Posted on Jun 21, 2022, 3 p.m.
Transitioning from education to work can be a challenging time for anyone. Not only are you dealing with new responsibilities, but you're also trying to figure out how to fit into a new environment. It can be easy to feel overwhelmed and like you're not doing well, even when you are. That's why it's so important to learn how to look after your mental health when entering the world of work.
We all have mental health, just like we have physical health. And like physical health, our mental health can fluctuate. Sometimes we feel great, and sometimes we don't. That's normal. But when our mental health is consistently poor, it can start to affect every aspect of our lives – including our work life. Similarly, if we’re stressed at work, it can also affect our well-being.
That's why it's so important to pay attention to our mental health at work. When we're struggling mentally, it can be hard to focus and be productive. We may start making mistakes, or have trouble getting along with co-workers. Our attendance may suffer, and we may even start to dread going to work. All of this can have a big impact on our career and our overall well-being.
So, to start looking after your mental health today, consider the following:
1. Start by identifying your support network
As anyone who has started a new job knows, it can be both exciting and daunting. There are so many new things to learn and people to meet. It can be easy to feel like you're on your own, especially if you're not used to being in a new environment. That's why it's so important to identify a support network at work and beyond. This could include family, friends, colleagues, or a professional service.
Having someone to rely on for advice, encouragement, and a shoulder to cry on can make all the difference when you're starting out in your career. Whether it's a colleague, a friend, or a professional mentor, having someone in your corner can help you navigate the challenges of workplace life. So if you're feeling lost in your new job, don't be afraid to reach out and ask for help. It could be the best career move you ever make.
2. Make sure you're taking care of yourself both physically and mentally
Anyone new to a job might feel like they have to put in extra hours to impress – but it's important to take care of yourself both physically and mentally when you're starting your career. You need to be able to stay healthy so you can keep working hard, and you also need to be able to manage your stress levels and maintain a work-life balance. Making sure you're taking care of yourself will help you be more successful in your career in the long run. Here are some tips for taking care of yourself:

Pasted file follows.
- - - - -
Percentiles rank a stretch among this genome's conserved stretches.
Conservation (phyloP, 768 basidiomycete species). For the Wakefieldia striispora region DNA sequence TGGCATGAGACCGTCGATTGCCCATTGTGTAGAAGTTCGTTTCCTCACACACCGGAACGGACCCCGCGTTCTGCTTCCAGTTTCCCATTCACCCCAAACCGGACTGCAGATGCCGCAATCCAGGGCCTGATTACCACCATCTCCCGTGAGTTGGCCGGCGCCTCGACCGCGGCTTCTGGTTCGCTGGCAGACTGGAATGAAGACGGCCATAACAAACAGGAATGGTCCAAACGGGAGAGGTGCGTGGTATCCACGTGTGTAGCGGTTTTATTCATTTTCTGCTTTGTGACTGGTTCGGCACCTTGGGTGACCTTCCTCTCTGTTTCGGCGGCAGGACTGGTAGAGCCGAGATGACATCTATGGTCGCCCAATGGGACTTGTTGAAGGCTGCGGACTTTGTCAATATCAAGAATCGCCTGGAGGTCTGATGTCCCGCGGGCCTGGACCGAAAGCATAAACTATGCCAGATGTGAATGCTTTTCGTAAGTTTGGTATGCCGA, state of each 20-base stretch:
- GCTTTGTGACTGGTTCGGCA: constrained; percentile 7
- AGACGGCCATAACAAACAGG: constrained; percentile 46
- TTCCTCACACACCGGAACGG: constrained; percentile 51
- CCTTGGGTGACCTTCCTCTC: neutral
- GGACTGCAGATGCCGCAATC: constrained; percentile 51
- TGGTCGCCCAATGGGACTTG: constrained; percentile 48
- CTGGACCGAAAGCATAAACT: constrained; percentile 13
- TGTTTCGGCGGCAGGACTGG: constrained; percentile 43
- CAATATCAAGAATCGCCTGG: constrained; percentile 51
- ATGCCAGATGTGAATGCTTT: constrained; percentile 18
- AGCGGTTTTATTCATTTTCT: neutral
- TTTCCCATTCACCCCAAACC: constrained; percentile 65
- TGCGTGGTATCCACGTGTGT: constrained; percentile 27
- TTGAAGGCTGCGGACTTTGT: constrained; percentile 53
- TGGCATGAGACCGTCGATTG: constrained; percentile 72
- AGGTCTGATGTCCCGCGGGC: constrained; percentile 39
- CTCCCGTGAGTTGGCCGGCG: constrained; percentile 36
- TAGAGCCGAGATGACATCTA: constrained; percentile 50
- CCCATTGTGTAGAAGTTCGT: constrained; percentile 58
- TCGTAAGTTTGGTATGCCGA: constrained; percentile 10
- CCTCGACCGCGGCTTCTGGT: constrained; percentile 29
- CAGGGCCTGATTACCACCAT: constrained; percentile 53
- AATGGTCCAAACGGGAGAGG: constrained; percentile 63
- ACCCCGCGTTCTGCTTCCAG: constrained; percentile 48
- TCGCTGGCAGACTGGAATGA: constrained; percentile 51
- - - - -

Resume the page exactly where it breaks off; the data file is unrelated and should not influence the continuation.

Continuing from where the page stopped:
- Get enough sleep. Most people need around eight hours of sleep per night. Make sure you're getting enough rest so you can stay focused and productive during the day.
- Eat healthily. Eating nutritious foods will help you stay energized and focused. Avoid processed foods and sugary snacks that will make you feel sluggish.
- Exercise. Exercise releases endorphins, which have mood-boosting effects. A healthy body is a happy body, so make sure you're getting enough exercise.
- Take breaks. When you're feeling overwhelmed, take a few minutes to yourself to relax and rejuvenate. Step away from your work, take a walk, or read a book.
By taking care of yourself both physically and mentally, you'll be setting yourself up for success.
3. Don't be afraid to ask for help if you're struggling
Remember, your mental health is just as important as your physical health. Looking after it will help you to thrive in the workplace and beyond.
So if you're starting to feel like your mental health is slipping, don't ignore it. Talk to your supervisor, HR representative, or employee assistance program about what you're experiencing. There are also many online resources available that can help you learn more about how to take care of your mental health. Taking care of your mental health is an important part of taking care of yourself – and it can make a big difference in your work life as well.
This article was supplied by Hannah Williams, digital content, media blogger, and health advocate on behalf of thanksben.com.
As with anything you read on the internet, this article should not be construed as medical advice; please talk to your doctor or primary care provider before changing your wellness routine.
Content may be edited for style and length.
Materials provided by: